Stop the tornado
By Bonnie Vanak
Earlier this month, I was in my hotel room in Nicaragua, staring at the muddied waters of Lake Managua, and thinking about my own muddied life. There was Hurricane Ike, a 135-mph storm potentially buzzsawing toward my Florida home, I had a book due in three weeks, and I was about to leave to interview a child whose intestines burst from parasites.
Ask me about my stress levels.
Physicians warn us that chronic stress can cause high blood pressure, heart disease, weaken the immune system, lead to headaches, insomnia and digestive problems. As writers, we face stress from all aspects of publishing. It can come from a rejection or even acceptance of a contract. Deadlines, worries and anxieties about a book’s performance, reviews, contest results, landing an agent, getting published and staying published all can cause stress.
Stress can eat you away. It has done so to me for a long while.
I work as a writer for a large international charity, traveling to impoverished countries to document stories of the poor and raise money to help them. I’m also the author of eight romance novels. Combining a lifestyle of a demanding day job with the stress of writing books under deadline, plus living in a hurricane-prone state during a busy storm season, means my stress levels bounce up and down more than the stock market.
I started writing romance as an escape from the emotional stress of seeing heart-wrenching poverty for the day job. Two years ago, I got a new agent, and more contracts. Suddenly I was writing werewolf paranormals in addition to the Egyptian historicals and producing three books a year instead of one. More deadlines, more books, and I loved it.
Unfortunately, it meant writing started to become more stressful instead of the needed escape.
The trip to Nicaragua this month was last minute, replacing another writer who was ill. It also threw me off the writing schedule necessary to delivering the book due in October. When I left Miami, I was fighting a nasty sinus infection, worried about making it back home in time to catch a plane to Knoxville for a planned writing trip, fretting about the Nocturne werewolf book’s deadline, and concerned about a congo line of hurricanes in the Atlantic.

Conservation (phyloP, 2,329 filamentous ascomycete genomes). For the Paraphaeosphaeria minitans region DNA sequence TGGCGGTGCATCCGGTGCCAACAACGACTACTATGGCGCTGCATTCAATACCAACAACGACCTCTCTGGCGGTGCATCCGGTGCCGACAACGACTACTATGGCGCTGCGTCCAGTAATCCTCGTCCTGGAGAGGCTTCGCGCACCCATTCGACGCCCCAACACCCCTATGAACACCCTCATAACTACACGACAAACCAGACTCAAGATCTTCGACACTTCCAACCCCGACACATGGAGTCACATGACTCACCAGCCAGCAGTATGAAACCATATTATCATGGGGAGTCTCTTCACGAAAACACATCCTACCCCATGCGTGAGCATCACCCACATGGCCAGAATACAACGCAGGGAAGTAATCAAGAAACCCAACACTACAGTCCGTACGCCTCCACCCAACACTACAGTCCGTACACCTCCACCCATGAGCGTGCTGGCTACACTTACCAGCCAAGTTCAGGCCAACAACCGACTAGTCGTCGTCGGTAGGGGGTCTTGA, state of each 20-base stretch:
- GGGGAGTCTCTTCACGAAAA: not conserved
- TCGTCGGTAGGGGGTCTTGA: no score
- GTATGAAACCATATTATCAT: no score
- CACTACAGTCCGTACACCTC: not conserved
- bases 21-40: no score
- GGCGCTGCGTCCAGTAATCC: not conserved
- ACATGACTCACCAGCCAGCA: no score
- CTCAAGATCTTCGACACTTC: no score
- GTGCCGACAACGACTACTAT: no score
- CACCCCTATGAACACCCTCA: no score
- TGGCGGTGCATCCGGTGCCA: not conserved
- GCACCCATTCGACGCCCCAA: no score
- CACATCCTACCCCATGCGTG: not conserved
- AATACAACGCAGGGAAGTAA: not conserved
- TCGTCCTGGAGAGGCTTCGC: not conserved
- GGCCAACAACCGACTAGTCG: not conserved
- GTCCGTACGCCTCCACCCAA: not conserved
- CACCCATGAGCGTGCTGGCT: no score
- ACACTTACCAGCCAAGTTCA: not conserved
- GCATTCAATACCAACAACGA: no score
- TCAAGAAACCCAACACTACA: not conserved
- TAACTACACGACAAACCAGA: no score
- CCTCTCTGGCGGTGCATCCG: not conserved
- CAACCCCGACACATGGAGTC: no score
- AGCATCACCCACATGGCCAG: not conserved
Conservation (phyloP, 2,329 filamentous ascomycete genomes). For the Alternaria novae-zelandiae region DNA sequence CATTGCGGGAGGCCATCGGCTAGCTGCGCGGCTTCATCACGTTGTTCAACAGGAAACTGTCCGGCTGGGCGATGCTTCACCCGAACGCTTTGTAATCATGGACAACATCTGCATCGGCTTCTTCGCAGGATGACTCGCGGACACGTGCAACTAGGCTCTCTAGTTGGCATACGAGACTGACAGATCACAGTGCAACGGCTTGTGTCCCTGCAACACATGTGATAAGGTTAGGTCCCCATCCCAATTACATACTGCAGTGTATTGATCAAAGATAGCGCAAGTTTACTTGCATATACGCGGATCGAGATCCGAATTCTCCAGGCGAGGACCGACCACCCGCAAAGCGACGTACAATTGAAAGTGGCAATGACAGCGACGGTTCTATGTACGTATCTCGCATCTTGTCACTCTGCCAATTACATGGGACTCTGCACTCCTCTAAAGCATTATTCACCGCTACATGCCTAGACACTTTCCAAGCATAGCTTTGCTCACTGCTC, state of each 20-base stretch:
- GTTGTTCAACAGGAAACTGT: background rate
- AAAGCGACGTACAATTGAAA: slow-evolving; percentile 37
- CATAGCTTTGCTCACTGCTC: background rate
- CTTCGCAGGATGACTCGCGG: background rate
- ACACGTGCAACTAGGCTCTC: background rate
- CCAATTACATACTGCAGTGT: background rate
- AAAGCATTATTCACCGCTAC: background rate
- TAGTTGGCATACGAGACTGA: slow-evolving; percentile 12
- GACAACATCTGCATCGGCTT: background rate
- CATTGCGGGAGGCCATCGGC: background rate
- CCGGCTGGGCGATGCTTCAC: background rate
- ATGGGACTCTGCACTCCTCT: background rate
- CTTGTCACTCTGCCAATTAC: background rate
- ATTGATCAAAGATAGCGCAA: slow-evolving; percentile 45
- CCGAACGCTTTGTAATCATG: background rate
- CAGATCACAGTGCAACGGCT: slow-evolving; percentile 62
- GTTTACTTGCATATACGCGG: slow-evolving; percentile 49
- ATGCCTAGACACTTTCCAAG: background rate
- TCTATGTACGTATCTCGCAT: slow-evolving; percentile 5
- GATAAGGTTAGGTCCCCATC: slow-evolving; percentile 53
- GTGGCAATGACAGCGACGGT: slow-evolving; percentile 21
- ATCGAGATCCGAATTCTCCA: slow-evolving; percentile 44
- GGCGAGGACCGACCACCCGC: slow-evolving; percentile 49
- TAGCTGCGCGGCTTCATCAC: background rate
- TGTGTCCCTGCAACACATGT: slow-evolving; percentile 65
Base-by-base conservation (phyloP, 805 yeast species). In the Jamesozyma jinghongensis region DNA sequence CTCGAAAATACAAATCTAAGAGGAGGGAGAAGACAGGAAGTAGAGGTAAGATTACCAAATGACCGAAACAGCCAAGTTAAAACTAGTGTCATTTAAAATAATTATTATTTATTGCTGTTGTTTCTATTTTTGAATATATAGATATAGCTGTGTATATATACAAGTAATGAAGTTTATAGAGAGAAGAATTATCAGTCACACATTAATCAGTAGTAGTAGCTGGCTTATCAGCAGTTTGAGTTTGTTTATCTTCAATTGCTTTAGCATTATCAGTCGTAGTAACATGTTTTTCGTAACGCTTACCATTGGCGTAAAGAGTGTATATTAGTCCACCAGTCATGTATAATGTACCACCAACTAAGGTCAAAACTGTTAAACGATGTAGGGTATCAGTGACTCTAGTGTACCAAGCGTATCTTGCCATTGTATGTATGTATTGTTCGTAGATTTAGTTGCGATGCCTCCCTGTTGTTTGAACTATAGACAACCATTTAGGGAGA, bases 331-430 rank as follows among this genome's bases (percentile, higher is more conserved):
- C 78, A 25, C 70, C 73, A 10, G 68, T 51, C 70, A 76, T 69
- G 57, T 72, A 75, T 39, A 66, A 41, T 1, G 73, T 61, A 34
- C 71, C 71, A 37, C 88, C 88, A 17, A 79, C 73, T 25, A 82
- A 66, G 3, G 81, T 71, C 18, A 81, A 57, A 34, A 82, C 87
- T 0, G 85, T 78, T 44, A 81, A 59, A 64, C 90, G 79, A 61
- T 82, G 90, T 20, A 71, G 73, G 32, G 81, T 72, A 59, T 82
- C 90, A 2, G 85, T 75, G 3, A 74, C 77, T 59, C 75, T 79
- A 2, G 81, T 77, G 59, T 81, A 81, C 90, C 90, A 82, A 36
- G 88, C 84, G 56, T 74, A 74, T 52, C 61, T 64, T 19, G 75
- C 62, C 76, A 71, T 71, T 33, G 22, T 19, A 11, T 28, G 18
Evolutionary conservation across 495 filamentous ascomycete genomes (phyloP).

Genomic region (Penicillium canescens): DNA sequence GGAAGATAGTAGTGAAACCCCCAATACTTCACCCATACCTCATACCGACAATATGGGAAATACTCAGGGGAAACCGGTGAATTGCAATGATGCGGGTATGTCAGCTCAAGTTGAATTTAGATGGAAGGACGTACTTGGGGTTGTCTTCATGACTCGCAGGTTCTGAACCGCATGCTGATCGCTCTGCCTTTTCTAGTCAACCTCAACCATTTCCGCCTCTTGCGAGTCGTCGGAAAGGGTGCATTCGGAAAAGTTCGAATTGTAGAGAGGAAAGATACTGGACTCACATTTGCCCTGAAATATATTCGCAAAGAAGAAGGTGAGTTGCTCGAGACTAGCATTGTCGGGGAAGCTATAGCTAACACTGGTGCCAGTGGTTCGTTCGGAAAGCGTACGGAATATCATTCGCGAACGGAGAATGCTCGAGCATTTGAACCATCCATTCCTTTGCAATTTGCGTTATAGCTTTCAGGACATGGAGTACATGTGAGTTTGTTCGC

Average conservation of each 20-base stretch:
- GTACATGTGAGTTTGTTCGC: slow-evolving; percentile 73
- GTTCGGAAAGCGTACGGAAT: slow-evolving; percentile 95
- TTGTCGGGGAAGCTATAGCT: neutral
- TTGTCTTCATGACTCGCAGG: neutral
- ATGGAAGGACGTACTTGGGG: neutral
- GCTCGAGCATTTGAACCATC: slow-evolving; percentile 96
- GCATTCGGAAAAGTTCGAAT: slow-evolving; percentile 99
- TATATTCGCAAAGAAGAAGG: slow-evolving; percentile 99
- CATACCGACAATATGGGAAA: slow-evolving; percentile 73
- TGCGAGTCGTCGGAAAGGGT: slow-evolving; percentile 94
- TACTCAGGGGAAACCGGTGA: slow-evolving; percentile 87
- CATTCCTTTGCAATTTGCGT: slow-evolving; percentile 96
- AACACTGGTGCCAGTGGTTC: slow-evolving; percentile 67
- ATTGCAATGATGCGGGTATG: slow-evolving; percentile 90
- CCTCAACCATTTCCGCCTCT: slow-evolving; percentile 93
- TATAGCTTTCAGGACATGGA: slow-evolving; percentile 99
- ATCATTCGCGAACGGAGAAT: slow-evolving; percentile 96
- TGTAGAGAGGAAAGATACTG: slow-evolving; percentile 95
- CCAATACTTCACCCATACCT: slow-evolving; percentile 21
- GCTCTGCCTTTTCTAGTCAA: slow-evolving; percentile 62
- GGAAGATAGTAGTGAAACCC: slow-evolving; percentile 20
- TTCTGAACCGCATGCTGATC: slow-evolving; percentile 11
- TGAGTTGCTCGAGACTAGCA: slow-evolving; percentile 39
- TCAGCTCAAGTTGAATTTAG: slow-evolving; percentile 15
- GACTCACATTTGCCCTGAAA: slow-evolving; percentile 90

The book deadline worried me the most.
The trip began in the lush mountains of northern Nicaragua, hunting down stories of women living in poverty. I interviewed women who walk two miles to do laundry at a polluted river because they lack a water well, and visited families living in crumbling adobe homes. We drove over rough mountain paths with straight vertical drops looming ominously to one side.
All the while, I’d climb back into the truck and when we hit a road that had pavement, I’d take out my Alpha Smart and write the Nocturne. In the hotel at night, with the fan lazily stirring the humid air, I’d write.
Then came the drive over the mountain road. We left Matagalpa at night for Jinotepe, a city near the Honduran border and ran into a dangerous patch of fog. It was so thick, it created white-out conditions and our driver had to slow down to five miles an hour to see the road’s edge. Off to the side were steep cliffs without guard rails.
If you drove off the road, you drove off the mountain.
Ask me about my stress levels.
A day later, when we finally made it back to Managua, I called home. That’s when I found out about Hurricane Ike. My husband was stocking up on gasoline and supplies because it looked like Ike would hit us. Our home had already been seriously damaged by Hurricane Wilma three years ago. Wilma was a Category 2. Ike was predicted to strike as a Category 4.
Ask me about my stress levels.
I was scheduled to fly home late Friday, and fly out to Knoxville Sunday for a week alone to concentrate on writing the Nocturne. Ike was due to strike the following Tuesday. It meant I’d either have to cancel my trip, or be away from home when a hurricane hit.
That night, I had a dream about tornados. When I dream about them, it means my emotions are swinging wildly out of control. I’m usually running from a killer storm. But this dream was different. Just as I was about to be hit by the tornado, I turned around, held out my hand and said, STOP.
The tornado stopped.
I woke up and realized I had the power to stop the tornado.